Rigorously conventional ‘Last Flag Flying’ has few surprises
There is a pleasingness to the predictability of the film, which stars Bryan Cranston, Steve Carell, and Laurence Fishburne as Vietnam veterans.
Richard Linklater is perhaps the most versatile and innovative filmmaker of his generation. With his early work “Slacker” and on through films as various as “Dazed and Confused,” “School of Rock,” the rotoscoped animated film “Waking Life,” the inexplicably underseen “Me and Orson Welles,” the great “Before” trilogy, and the intimate epic “Boyhood,” you never really know what he’s going to come up with next.
Which is why I was especially looking forward to “Last Flag Flying,” a film that, given the familiarity of its subject matter, cried out for a fresh approach. Set in 2003, it’s about three veterans who served together under fraught circumstances 30 years before in Vietnam – former Navy medic Larry “Doc” Shepherd (Steve Carell), and former marines Sal Nealon (Bryan Cranston) and Richard Mueller (Laurence Fishburne). Doc’s only son, a marine, was killed early in the Iraq War, and, believing that the military has obscured the circumstances of his death, Doc rejects a burial at Arlington National Cemetery and embarks with his mates and his son’s casket on a circuitous journey up the Eastern Seaboard to Doc’s home in suburban New Hampshire. It’s a road movie and a buddy movie and a homefront movie all rolled into one.
The surprise here is that Linklater, who collaborated on the screenplay with Darryl Ponicsan, has made a film with few surprises. It’s a rigorously conventional piece of work. This is not to say that it’s terrible – there is a pleasingness to its predictability, and a couple of sequences, such as the one in which Doc, against the strenuous wishes of the officer in charge, forces himself to look inside his mutilated son’s coffin, slice right through you. But there’s a safety net strung beneath this film that precludes any real risk-taking. “Last Flag Flying” could have been made by any number of proficient directors. “Boyhood” and the “Before” movies could only have been made by Linklater.
If Ponicsan’s name sounds familiar, it might be because his 2005 novel on which this film is based was a sequel of sorts to his novel “The Last Detail,” which was made into a muscular, crackerjack 1973 movie directed by Hal Ashby and scripted by Robert Towne. In that film, the Vietnam trio went by different names and was played by Jack Nicholson (now named Sal), Otis Young (now named Mueller), and Randy Quaid (now named Doc). It’s not necessary to have seen that earlier film in order to experience this one, and Linklater and his actors don’t really attempt to connect the two. With the exception of Cranston, who tries, with some success, to duplicate Nicholson’s swagger, none of the actors recall their predecessors.
If Cranston steals most of his scenes, it’s because he has the juiciest lines. An aging hell-raiser, Sal is working as a bartender when, after three decades, the reticent, widowed Doc unexpectedly shows up and, after some delay, convinces both him and, soon enough, Mueller, once a roustabout and now a respected preacher, to accompany him on his grim errand.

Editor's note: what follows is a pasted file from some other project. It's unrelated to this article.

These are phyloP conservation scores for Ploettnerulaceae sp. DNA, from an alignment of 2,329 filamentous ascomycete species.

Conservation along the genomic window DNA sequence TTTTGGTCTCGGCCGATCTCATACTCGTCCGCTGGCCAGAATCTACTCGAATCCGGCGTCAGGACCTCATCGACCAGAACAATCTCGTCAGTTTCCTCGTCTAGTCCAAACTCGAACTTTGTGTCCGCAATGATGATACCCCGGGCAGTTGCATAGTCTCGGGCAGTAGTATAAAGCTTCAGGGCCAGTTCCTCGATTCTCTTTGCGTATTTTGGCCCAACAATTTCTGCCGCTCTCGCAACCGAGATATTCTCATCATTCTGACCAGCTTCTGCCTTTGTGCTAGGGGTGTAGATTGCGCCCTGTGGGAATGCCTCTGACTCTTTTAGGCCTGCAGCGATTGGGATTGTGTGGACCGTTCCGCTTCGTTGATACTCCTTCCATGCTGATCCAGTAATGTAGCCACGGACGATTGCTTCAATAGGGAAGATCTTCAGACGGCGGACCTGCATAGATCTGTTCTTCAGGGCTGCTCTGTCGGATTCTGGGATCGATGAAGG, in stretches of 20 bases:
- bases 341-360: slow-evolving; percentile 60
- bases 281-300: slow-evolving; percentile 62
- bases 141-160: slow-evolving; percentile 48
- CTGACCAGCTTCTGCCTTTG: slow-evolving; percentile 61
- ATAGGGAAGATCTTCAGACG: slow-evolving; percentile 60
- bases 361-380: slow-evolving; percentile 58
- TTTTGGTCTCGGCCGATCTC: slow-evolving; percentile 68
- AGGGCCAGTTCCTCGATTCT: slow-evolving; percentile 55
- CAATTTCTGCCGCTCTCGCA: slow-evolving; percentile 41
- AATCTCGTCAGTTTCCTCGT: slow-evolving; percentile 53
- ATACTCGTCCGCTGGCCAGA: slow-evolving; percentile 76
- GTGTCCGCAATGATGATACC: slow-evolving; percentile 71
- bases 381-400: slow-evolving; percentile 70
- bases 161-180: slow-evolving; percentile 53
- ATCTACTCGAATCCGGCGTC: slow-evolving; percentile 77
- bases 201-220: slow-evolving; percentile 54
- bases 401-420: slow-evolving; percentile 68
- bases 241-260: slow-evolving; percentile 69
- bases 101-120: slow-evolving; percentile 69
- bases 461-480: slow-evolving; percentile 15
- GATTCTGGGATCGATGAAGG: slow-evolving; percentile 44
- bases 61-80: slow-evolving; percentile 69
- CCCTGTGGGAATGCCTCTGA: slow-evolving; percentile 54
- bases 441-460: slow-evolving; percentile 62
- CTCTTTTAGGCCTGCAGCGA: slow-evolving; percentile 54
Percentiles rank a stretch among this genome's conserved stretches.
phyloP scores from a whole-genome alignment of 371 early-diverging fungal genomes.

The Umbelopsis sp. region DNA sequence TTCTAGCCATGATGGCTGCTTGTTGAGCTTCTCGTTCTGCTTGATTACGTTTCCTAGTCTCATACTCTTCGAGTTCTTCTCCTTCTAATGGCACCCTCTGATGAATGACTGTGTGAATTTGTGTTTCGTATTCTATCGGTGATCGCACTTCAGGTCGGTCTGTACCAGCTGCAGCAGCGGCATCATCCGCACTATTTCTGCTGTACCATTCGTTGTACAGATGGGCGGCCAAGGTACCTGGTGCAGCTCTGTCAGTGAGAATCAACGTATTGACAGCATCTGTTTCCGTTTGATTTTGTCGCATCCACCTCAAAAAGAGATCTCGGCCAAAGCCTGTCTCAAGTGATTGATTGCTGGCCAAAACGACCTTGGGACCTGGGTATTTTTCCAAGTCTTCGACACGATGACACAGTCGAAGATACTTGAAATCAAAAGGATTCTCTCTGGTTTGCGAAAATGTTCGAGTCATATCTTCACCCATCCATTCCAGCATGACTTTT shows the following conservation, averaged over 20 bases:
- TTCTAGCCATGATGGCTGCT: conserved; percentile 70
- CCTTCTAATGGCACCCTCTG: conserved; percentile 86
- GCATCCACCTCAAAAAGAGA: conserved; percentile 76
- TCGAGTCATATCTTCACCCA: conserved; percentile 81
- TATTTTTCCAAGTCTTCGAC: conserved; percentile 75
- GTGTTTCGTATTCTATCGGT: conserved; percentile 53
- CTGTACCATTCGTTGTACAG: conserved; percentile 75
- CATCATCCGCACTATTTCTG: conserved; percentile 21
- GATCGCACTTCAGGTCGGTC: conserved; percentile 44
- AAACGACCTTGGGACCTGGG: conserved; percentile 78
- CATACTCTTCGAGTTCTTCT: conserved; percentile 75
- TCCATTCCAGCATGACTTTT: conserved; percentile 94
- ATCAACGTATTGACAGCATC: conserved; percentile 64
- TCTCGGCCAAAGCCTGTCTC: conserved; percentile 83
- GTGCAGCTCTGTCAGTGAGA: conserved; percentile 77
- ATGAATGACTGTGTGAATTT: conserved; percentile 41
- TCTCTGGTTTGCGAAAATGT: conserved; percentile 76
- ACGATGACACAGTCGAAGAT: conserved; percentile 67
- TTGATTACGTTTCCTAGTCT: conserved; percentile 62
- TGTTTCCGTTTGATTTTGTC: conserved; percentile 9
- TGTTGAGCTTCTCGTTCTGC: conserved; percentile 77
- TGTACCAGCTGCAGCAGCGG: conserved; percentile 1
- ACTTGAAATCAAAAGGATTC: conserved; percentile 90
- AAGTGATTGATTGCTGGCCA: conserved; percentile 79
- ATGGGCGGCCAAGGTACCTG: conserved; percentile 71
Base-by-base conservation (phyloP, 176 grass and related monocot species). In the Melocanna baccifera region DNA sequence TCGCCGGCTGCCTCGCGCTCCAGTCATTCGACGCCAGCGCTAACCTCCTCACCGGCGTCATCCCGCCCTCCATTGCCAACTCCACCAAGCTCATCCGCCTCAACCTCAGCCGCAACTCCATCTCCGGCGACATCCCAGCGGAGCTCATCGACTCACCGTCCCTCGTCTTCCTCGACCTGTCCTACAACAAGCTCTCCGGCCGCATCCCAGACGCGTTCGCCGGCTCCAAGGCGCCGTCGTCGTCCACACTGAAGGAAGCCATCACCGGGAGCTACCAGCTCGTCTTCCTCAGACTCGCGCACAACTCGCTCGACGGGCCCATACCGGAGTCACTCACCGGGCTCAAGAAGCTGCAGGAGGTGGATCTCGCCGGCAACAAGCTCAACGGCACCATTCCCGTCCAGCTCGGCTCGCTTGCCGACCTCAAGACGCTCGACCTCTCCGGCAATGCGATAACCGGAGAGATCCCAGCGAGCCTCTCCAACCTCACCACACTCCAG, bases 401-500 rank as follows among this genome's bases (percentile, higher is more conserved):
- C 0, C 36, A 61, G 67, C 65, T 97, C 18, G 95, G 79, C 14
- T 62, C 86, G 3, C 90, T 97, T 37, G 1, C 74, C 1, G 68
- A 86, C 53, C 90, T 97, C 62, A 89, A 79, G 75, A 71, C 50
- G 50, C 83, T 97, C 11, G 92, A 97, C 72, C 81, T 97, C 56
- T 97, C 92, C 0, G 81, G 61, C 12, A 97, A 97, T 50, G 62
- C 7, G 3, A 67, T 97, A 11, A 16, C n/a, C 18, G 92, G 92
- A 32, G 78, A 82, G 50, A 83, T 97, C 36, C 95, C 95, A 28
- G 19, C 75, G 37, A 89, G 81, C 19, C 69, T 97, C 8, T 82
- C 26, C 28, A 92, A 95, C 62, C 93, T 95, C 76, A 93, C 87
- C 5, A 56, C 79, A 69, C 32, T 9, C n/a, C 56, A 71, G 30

As one might expect, the three men are temperamentally poles apart. Doc is meek but resolute in his mission; Sal is profane and raucously unsentimental; Mueller is deeply religious. And as one might expect from this buddy genre, the men’s rough edges are beveled as they bond in their shared distaste for what the military – and the United States – have become. Regrets abound. We hear from them, “What happens when you catch your government lying to you?” Sal, in rare wistful mode, says, “We were all something once. Now we’re something else.”
In attempting to draw a straight line between the catastrophes of Vietnam and Iraq and the effect those incursions had on the homefront, “Last Flag Flying” is a bit out of its depth. Because it seems so generic, Linklater’s fleeting and fragmentary indictment of the George W. Bush-era invasion – the missing weapons of mass destruction, the ban on photos of US soldiers’ caskets, and all the rest – only serves to distract from the evolving bromance, which is only fitfully fueled by their politics, between the three vets.
The bromance often seems generic, too. Fishburne gives a highly nuanced performance, one of his best, as he allows us to see in this man of God flashes of the rogue he once was. But the movie ultimately must be defined by Doc, and we never really get inside his head. Carell has become a marvelous dramatic actor in recent years, and the fault here is not entirely his. He is being asked to play an Everyman, a humble soul who only wants what is right, and it’s all too righteously bland. The same, for all its incidental pleasures, could be said of the movie. Grade: B- (Rated R for language throughout, including some sexual references.)